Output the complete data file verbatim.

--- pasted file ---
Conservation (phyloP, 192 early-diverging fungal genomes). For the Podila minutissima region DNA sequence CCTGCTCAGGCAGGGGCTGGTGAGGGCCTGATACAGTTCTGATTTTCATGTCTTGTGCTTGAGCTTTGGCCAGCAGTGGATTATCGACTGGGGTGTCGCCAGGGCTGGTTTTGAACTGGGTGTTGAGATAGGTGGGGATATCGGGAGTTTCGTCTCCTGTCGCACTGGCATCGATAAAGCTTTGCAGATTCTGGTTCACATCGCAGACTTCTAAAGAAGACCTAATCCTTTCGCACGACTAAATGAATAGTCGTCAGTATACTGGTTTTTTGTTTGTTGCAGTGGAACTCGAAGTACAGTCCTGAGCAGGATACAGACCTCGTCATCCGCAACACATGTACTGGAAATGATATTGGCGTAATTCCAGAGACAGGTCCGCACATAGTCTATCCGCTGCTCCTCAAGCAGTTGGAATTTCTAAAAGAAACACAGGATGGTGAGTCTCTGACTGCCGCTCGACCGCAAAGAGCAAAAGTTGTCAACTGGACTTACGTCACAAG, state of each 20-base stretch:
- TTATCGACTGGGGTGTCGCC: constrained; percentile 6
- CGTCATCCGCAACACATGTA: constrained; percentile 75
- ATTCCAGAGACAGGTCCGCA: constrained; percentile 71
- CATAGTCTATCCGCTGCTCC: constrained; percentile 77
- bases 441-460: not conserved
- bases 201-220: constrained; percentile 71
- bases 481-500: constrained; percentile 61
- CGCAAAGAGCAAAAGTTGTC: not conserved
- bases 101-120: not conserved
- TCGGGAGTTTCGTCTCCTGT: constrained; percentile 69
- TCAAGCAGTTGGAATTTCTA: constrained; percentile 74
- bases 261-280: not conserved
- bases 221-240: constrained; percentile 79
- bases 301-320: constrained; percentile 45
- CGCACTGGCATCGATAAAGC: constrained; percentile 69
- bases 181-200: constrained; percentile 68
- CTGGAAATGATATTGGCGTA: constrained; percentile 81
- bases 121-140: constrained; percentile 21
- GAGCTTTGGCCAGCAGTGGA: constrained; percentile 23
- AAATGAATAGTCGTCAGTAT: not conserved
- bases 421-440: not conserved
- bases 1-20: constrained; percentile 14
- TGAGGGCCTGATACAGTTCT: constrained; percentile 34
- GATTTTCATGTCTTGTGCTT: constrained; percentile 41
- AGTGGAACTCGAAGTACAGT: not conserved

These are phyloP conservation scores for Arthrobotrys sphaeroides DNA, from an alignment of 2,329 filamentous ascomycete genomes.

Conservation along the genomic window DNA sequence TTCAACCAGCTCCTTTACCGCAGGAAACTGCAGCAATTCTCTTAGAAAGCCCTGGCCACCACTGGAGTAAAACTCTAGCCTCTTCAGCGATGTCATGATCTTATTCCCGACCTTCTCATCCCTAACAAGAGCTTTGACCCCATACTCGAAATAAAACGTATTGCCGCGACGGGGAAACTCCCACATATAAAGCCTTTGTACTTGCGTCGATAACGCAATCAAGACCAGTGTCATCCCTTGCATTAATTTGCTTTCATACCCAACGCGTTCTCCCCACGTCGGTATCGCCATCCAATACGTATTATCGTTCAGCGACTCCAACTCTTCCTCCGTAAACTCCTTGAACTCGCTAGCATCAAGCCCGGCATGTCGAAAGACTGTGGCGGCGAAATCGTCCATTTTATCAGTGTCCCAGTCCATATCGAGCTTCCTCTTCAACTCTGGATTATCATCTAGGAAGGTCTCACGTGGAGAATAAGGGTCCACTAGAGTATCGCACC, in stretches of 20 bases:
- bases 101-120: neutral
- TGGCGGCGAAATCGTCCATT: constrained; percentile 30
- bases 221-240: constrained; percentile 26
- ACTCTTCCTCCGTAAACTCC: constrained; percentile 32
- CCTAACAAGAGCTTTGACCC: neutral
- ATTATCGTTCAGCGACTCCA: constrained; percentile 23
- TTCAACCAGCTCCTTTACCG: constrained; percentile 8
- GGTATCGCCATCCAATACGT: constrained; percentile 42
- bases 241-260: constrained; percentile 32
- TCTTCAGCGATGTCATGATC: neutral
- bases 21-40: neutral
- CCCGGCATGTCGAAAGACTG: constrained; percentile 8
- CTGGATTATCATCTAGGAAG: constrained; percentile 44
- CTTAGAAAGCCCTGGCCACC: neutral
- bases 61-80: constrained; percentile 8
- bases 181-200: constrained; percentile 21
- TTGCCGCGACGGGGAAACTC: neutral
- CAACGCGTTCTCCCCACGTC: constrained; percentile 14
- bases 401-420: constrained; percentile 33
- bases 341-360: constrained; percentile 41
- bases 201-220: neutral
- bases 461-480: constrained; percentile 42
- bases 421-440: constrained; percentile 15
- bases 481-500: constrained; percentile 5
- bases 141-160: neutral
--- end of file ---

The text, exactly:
Conservation (phyloP, 192 early-diverging fungal genomes). For the Podila minutissima region DNA sequence CCTGCTCAGGCAGGGGCTGGTGAGGGCCTGATACAGTTCTGATTTTCATGTCTTGTGCTTGAGCTTTGGCCAGCAGTGGATTATCGACTGGGGTGTCGCCAGGGCTGGTTTTGAACTGGGTGTTGAGATAGGTGGGGATATCGGGAGTTTCGTCTCCTGTCGCACTGGCATCGATAAAGCTTTGCAGATTCTGGTTCACATCGCAGACTTCTAAAGAAGACCTAATCCTTTCGCACGACTAAATGAATAGTCGTCAGTATACTGGTTTTTTGTTTGTTGCAGTGGAACTCGAAGTACAGTCCTGAGCAGGATACAGACCTCGTCATCCGCAACACATGTACTGGAAATGATATTGGCGTAATTCCAGAGACAGGTCCGCACATAGTCTATCCGCTGCTCCTCAAGCAGTTGGAATTTCTAAAAGAAACACAGGATGGTGAGTCTCTGACTGCCGCTCGACCGCAAAGAGCAAAAGTTGTCAACTGGACTTACGTCACAAG, state of each 20-base stretch:
- TTATCGACTGGGGTGTCGCC: constrained; percentile 6
- CGTCATCCGCAACACATGTA: constrained; percentile 75
- ATTCCAGAGACAGGTCCGCA: constrained; percentile 71
- CATAGTCTATCCGCTGCTCC: constrained; percentile 77
- bases 441-460: not conserved
- bases 201-220: constrained; percentile 71
- bases 481-500: constrained; percentile 61
- CGCAAAGAGCAAAAGTTGTC: not conserved
- bases 101-120: not conserved
- TCGGGAGTTTCGTCTCCTGT: constrained; percentile 69
- TCAAGCAGTTGGAATTTCTA: constrained; percentile 74
- bases 261-280: not conserved
- bases 221-240: constrained; percentile 79
- bases 301-320: constrained; percentile 45
- CGCACTGGCATCGATAAAGC: constrained; percentile 69
- bases 181-200: constrained; percentile 68
- CTGGAAATGATATTGGCGTA: constrained; percentile 81
- bases 121-140: constrained; percentile 21
- GAGCTTTGGCCAGCAGTGGA: constrained; percentile 23
- AAATGAATAGTCGTCAGTAT: not conserved
- bases 421-440: not conserved
- bases 1-20: constrained; percentile 14
- TGAGGGCCTGATACAGTTCT: constrained; percentile 34
- GATTTTCATGTCTTGTGCTT: constrained; percentile 41
- AGTGGAACTCGAAGTACAGT: not conserved

These are phyloP conservation scores for Arthrobotrys sphaeroides DNA, from an alignment of 2,329 filamentous ascomycete genomes.

Conservation along the genomic window DNA sequence TTCAACCAGCTCCTTTACCGCAGGAAACTGCAGCAATTCTCTTAGAAAGCCCTGGCCACCACTGGAGTAAAACTCTAGCCTCTTCAGCGATGTCATGATCTTATTCCCGACCTTCTCATCCCTAACAAGAGCTTTGACCCCATACTCGAAATAAAACGTATTGCCGCGACGGGGAAACTCCCACATATAAAGCCTTTGTACTTGCGTCGATAACGCAATCAAGACCAGTGTCATCCCTTGCATTAATTTGCTTTCATACCCAACGCGTTCTCCCCACGTCGGTATCGCCATCCAATACGTATTATCGTTCAGCGACTCCAACTCTTCCTCCGTAAACTCCTTGAACTCGCTAGCATCAAGCCCGGCATGTCGAAAGACTGTGGCGGCGAAATCGTCCATTTTATCAGTGTCCCAGTCCATATCGAGCTTCCTCTTCAACTCTGGATTATCATCTAGGAAGGTCTCACGTGGAGAATAAGGGTCCACTAGAGTATCGCACC, in stretches of 20 bases:
- bases 101-120: neutral
- TGGCGGCGAAATCGTCCATT: constrained; percentile 30
- bases 221-240: constrained; percentile 26
- ACTCTTCCTCCGTAAACTCC: constrained; percentile 32
- CCTAACAAGAGCTTTGACCC: neutral
- ATTATCGTTCAGCGACTCCA: constrained; percentile 23
- TTCAACCAGCTCCTTTACCG: constrained; percentile 8
- GGTATCGCCATCCAATACGT: constrained; percentile 42
- bases 241-260: constrained; percentile 32
- TCTTCAGCGATGTCATGATC: neutral
- bases 21-40: neutral
- CCCGGCATGTCGAAAGACTG: constrained; percentile 8
- CTGGATTATCATCTAGGAAG: constrained; percentile 44
- CTTAGAAAGCCCTGGCCACC: neutral
- bases 61-80: constrained; percentile 8
- bases 181-200: constrained; percentile 21
- TTGCCGCGACGGGGAAACTC: neutral
- CAACGCGTTCTCCCCACGTC: constrained; percentile 14
- bases 401-420: constrained; percentile 33
- bases 341-360: constrained; percentile 41
- bases 201-220: neutral
- bases 461-480: constrained; percentile 42
- bases 421-440: constrained; percentile 15
- bases 481-500: constrained; percentile 5
- bases 141-160: neutral